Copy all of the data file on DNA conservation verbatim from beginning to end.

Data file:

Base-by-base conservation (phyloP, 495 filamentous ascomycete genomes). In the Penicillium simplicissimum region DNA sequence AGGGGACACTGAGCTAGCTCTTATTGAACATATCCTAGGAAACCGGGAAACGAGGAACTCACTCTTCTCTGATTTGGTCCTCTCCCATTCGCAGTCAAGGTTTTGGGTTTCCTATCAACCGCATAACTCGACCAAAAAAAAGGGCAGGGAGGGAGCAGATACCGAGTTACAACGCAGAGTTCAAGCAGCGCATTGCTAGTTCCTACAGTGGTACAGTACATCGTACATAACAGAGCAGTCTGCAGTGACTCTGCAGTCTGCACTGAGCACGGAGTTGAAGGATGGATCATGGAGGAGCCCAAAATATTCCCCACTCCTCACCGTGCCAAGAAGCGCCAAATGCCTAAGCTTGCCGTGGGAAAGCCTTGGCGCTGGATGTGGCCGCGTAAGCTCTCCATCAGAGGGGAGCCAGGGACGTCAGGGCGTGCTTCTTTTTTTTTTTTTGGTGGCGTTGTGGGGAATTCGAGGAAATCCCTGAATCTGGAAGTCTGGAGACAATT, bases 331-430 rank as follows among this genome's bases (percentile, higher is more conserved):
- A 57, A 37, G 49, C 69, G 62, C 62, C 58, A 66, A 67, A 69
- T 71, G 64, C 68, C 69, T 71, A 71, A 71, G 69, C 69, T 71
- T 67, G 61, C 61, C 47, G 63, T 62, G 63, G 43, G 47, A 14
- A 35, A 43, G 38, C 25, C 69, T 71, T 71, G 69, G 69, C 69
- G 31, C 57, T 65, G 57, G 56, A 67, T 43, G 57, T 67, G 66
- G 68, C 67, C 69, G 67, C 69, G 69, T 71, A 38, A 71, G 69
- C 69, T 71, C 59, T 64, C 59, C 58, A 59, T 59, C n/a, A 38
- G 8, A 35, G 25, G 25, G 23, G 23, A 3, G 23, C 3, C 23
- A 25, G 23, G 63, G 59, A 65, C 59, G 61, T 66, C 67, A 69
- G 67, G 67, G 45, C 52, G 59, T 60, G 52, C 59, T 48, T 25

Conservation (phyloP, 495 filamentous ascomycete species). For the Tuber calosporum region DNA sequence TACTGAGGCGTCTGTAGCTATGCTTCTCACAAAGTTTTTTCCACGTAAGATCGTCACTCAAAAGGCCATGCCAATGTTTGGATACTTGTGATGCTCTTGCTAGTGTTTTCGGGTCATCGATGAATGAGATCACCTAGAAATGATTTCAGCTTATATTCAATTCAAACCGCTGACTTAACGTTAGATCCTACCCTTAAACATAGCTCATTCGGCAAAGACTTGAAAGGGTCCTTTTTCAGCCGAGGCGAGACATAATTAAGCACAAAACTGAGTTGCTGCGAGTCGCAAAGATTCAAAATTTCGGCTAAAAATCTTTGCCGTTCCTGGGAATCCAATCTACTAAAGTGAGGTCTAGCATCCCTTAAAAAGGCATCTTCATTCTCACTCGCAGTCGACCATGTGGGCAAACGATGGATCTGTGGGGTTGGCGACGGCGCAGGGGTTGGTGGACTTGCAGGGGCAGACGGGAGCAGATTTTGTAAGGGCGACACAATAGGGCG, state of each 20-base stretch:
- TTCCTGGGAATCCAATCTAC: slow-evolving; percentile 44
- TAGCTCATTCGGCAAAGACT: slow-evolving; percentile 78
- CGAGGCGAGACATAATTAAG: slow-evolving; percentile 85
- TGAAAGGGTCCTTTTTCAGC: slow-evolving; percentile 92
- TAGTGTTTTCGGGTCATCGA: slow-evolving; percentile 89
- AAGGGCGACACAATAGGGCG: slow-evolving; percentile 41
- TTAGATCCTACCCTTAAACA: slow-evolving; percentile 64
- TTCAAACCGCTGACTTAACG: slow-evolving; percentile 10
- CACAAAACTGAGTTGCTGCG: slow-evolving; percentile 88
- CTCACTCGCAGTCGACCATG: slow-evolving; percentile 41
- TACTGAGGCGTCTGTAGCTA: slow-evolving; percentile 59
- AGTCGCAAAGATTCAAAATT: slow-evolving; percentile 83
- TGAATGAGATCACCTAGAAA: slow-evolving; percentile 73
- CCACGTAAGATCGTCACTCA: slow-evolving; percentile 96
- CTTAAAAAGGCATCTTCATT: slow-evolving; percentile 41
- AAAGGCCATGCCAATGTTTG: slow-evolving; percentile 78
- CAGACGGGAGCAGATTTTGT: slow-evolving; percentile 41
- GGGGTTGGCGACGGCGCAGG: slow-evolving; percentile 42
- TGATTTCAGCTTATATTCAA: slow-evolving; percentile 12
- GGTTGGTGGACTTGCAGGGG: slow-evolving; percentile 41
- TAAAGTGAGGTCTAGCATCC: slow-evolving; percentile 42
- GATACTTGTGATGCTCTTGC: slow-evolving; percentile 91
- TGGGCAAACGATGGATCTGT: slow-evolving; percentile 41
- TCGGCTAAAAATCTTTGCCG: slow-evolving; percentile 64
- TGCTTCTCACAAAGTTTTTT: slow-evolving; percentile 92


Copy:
Base-by-base conservation (phyloP, 495 filamentous ascomycete genomes). In the Penicillium simplicissimum region DNA sequence AGGGGACACTGAGCTAGCTCTTATTGAACATATCCTAGGAAACCGGGAAACGAGGAACTCACTCTTCTCTGATTTGGTCCTCTCCCATTCGCAGTCAAGGTTTTGGGTTTCCTATCAACCGCATAACTCGACCAAAAAAAAGGGCAGGGAGGGAGCAGATACCGAGTTACAACGCAGAGTTCAAGCAGCGCATTGCTAGTTCCTACAGTGGTACAGTACATCGTACATAACAGAGCAGTCTGCAGTGACTCTGCAGTCTGCACTGAGCACGGAGTTGAAGGATGGATCATGGAGGAGCCCAAAATATTCCCCACTCCTCACCGTGCCAAGAAGCGCCAAATGCCTAAGCTTGCCGTGGGAAAGCCTTGGCGCTGGATGTGGCCGCGTAAGCTCTCCATCAGAGGGGAGCCAGGGACGTCAGGGCGTGCTTCTTTTTTTTTTTTTGGTGGCGTTGTGGGGAATTCGAGGAAATCCCTGAATCTGGAAGTCTGGAGACAATT, bases 331-430 rank as follows among this genome's bases (percentile, higher is more conserved):
- A 57, A 37, G 49, C 69, G 62, C 62, C 58, A 66, A 67, A 69
- T 71, G 64, C 68, C 69, T 71, A 71, A 71, G 69, C 69, T 71
- T 67, G 61, C 61, C 47, G 63, T 62, G 63, G 43, G 47, A 14
- A 35, A 43, G 38, C 25, C 69, T 71, T 71, G 69, G 69, C 69
- G 31, C 57, T 65, G 57, G 56, A 67, T 43, G 57, T 67, G 66
- G 68, C 67, C 69, G 67, C 69, G 69, T 71, A 38, A 71, G 69
- C 69, T 71, C 59, T 64, C 59, C 58, A 59, T 59, C n/a, A 38
- G 8, A 35, G 25, G 25, G 23, G 23, A 3, G 23, C 3, C 23
- A 25, G 23, G 63, G 59, A 65, C 59, G 61, T 66, C 67, A 69
- G 67, G 67, G 45, C 52, G 59, T 60, G 52, C 59, T 48, T 25

Conservation (phyloP, 495 filamentous ascomycete species). For the Tuber calosporum region DNA sequence TACTGAGGCGTCTGTAGCTATGCTTCTCACAAAGTTTTTTCCACGTAAGATCGTCACTCAAAAGGCCATGCCAATGTTTGGATACTTGTGATGCTCTTGCTAGTGTTTTCGGGTCATCGATGAATGAGATCACCTAGAAATGATTTCAGCTTATATTCAATTCAAACCGCTGACTTAACGTTAGATCCTACCCTTAAACATAGCTCATTCGGCAAAGACTTGAAAGGGTCCTTTTTCAGCCGAGGCGAGACATAATTAAGCACAAAACTGAGTTGCTGCGAGTCGCAAAGATTCAAAATTTCGGCTAAAAATCTTTGCCGTTCCTGGGAATCCAATCTACTAAAGTGAGGTCTAGCATCCCTTAAAAAGGCATCTTCATTCTCACTCGCAGTCGACCATGTGGGCAAACGATGGATCTGTGGGGTTGGCGACGGCGCAGGGGTTGGTGGACTTGCAGGGGCAGACGGGAGCAGATTTTGTAAGGGCGACACAATAGGGCG, state of each 20-base stretch:
- TTCCTGGGAATCCAATCTAC: slow-evolving; percentile 44
- TAGCTCATTCGGCAAAGACT: slow-evolving; percentile 78
- CGAGGCGAGACATAATTAAG: slow-evolving; percentile 85
- TGAAAGGGTCCTTTTTCAGC: slow-evolving; percentile 92
- TAGTGTTTTCGGGTCATCGA: slow-evolving; percentile 89
- AAGGGCGACACAATAGGGCG: slow-evolving; percentile 41
- TTAGATCCTACCCTTAAACA: slow-evolving; percentile 64
- TTCAAACCGCTGACTTAACG: slow-evolving; percentile 10
- CACAAAACTGAGTTGCTGCG: slow-evolving; percentile 88
- CTCACTCGCAGTCGACCATG: slow-evolving; percentile 41
- TACTGAGGCGTCTGTAGCTA: slow-evolving; percentile 59
- AGTCGCAAAGATTCAAAATT: slow-evolving; percentile 83
- TGAATGAGATCACCTAGAAA: slow-evolving; percentile 73
- CCACGTAAGATCGTCACTCA: slow-evolving; percentile 96
- CTTAAAAAGGCATCTTCATT: slow-evolving; percentile 41
- AAAGGCCATGCCAATGTTTG: slow-evolving; percentile 78
- CAGACGGGAGCAGATTTTGT: slow-evolving; percentile 41
- GGGGTTGGCGACGGCGCAGG: slow-evolving; percentile 42
- TGATTTCAGCTTATATTCAA: slow-evolving; percentile 12
- GGTTGGTGGACTTGCAGGGG: slow-evolving; percentile 41
- TAAAGTGAGGTCTAGCATCC: slow-evolving; percentile 42
- GATACTTGTGATGCTCTTGC: slow-evolving; percentile 91
- TGGGCAAACGATGGATCTGT: slow-evolving; percentile 41
- TCGGCTAAAAATCTTTGCCG: slow-evolving; percentile 64
- TGCTTCTCACAAAGTTTTTT: slow-evolving; percentile 92